Once we are struck with a disaster, the first thing that is visible is how the coordination at the top of the response team is being handled. I failed to see much of that coordination during the great flood of August 2018.

Clearly, we have a long way to go before the next disaster strikes. People and the government seem to tend to bask in the glory of a fractured but forceful response and relief effort. However, only planning, preparedness, and a response based on the best coordination at the top of the order can save us from the next disaster. I have neither the qualification nor the professional experience in disaster management to write an enlightened piece. But pitfalls in disaster management of the great flood of Kerala as well as the sincere efforts of the teams are there for all to see.

Please do not forget that more than 483 people have died and 14 are reported missing, according to the figures cited by Wikipedia. Hundreds of people have lost their lives and innumerable sufferings have been forced on thousands of others. A lifetime of hard work is in vain for thousands of very ordinary and poor people across Kerala who were always struggling to make ends meet. Our complacency and laid-back approach to preventing disasters, preparing for another, and a habit of destroying the nature that apparently aggravated this flood fury and landslide disaster, needs to be stopped, to save our state often termed as Gods own country, for future generations.

The first thing government came out as the flood disaster struck, was to notify the helpline numbers in various locations for people to call and find out about their loved ones. If these helplines were indeed effective, there was no need for TV channels to setup their own helplines as they were being inundated by calls from the friends and relatives of the affected. It brings us to the question, what is the overall high level plan for a disaster management in our state if we can’t even take the calls?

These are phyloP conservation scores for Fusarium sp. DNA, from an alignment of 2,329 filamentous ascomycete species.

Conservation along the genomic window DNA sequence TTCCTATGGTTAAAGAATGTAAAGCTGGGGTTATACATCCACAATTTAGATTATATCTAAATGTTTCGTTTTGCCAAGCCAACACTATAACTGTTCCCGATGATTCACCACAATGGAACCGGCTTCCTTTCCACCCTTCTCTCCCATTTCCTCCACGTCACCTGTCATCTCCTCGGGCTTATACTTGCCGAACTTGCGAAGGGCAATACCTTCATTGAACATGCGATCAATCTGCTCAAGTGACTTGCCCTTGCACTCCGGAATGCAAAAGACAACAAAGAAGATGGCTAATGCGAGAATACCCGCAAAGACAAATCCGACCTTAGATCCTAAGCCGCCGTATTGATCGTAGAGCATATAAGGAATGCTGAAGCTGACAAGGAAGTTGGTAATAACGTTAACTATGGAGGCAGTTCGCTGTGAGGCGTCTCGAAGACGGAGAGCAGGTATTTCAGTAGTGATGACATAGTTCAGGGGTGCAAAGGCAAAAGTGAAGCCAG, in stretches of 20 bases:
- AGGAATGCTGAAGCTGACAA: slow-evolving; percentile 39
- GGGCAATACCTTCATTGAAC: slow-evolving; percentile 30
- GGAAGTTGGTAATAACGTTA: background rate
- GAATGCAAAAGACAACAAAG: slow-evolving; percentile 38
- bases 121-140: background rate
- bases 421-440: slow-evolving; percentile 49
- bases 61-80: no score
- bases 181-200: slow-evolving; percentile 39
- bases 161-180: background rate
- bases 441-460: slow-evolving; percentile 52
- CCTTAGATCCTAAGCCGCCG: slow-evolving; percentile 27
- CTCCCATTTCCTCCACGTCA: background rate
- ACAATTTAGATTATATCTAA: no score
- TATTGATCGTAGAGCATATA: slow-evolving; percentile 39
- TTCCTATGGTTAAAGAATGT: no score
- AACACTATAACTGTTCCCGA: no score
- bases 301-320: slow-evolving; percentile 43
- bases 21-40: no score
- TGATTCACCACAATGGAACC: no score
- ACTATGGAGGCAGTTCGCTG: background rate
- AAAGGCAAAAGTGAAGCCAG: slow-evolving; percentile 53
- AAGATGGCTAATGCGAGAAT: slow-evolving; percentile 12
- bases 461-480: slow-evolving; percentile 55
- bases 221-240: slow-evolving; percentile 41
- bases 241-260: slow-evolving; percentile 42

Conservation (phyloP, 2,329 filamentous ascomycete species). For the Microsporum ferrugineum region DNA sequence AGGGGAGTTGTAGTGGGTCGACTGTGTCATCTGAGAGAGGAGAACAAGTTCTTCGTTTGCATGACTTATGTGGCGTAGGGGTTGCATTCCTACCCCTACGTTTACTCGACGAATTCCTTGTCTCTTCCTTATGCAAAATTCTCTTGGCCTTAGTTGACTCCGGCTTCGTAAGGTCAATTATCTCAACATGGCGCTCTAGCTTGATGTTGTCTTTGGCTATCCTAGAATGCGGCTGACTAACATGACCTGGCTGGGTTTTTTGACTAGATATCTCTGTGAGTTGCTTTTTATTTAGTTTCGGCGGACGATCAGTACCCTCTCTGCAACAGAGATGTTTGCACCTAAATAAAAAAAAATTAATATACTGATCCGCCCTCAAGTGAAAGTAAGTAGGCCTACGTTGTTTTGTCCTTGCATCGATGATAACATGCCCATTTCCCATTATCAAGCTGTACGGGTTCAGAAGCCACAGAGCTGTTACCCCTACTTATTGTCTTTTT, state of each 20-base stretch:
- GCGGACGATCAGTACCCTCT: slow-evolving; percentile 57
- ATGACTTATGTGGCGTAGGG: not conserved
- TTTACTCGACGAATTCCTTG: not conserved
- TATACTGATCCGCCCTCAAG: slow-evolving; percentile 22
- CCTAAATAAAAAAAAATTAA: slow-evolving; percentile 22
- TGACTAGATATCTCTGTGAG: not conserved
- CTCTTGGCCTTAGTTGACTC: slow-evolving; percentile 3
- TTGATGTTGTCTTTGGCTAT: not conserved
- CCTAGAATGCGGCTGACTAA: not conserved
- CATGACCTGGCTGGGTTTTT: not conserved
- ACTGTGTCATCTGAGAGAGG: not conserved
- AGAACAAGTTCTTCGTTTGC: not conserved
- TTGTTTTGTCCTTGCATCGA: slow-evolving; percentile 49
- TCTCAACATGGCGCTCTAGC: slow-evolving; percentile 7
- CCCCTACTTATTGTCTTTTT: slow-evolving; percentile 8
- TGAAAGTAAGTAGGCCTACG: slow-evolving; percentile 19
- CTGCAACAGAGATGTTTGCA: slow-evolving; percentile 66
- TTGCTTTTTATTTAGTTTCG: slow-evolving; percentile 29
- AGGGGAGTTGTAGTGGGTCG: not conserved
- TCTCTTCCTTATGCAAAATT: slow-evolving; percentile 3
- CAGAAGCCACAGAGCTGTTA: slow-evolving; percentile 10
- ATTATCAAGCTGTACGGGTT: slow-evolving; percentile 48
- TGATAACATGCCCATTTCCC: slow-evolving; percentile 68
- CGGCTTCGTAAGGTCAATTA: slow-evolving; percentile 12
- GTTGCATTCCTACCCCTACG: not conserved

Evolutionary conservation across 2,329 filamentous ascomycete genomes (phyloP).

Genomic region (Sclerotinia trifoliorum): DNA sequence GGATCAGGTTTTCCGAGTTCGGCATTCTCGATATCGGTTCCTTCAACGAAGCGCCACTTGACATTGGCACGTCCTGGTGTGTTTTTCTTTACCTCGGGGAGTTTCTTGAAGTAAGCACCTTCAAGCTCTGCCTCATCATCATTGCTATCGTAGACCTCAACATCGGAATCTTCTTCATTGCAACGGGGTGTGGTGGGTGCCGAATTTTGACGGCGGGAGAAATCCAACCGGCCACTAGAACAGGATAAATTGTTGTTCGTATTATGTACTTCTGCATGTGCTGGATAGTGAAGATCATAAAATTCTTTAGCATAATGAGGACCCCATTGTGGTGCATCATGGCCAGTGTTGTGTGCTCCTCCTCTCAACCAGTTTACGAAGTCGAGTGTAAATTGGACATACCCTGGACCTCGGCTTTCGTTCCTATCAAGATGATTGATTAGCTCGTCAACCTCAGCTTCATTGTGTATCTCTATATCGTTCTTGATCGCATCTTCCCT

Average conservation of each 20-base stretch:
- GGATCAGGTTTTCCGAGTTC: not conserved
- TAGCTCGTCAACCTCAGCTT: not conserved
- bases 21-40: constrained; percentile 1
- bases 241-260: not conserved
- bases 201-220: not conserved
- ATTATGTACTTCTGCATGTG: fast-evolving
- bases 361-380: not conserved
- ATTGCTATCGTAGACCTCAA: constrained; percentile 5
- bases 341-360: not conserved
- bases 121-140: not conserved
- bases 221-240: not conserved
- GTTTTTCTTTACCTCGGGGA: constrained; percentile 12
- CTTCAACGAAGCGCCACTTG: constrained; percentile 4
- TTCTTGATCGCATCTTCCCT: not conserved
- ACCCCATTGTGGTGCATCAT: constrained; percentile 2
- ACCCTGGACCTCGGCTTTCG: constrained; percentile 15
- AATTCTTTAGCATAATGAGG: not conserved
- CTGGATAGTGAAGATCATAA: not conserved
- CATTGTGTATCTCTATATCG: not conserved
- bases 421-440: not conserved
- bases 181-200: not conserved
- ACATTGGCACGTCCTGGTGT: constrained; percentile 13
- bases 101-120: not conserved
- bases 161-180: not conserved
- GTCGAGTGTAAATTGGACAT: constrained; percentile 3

Unprecedented flood & Unresponsive helpline:

No one in their living memory would have witnessed something like what just happened in the form of a great flood during the third week of August 2018 in Kerala. The scale of the calamity has been so great that government had no idea how to respond. However, if it was a cautious leadership, subtle signs were already present in front of their eyes, such as the floods that caused havoc in Kuttanad (a region in Alappuzha and Kottayam districts of Kerala well known for its vast paddy fields). Also, just weeks before, the forecast of heavy rains, and reports of dams filling up fast, were hitting the news. These signs must have forced a caring administration into a disaster planning and response mode and putting on notice the official first responders much well in advance.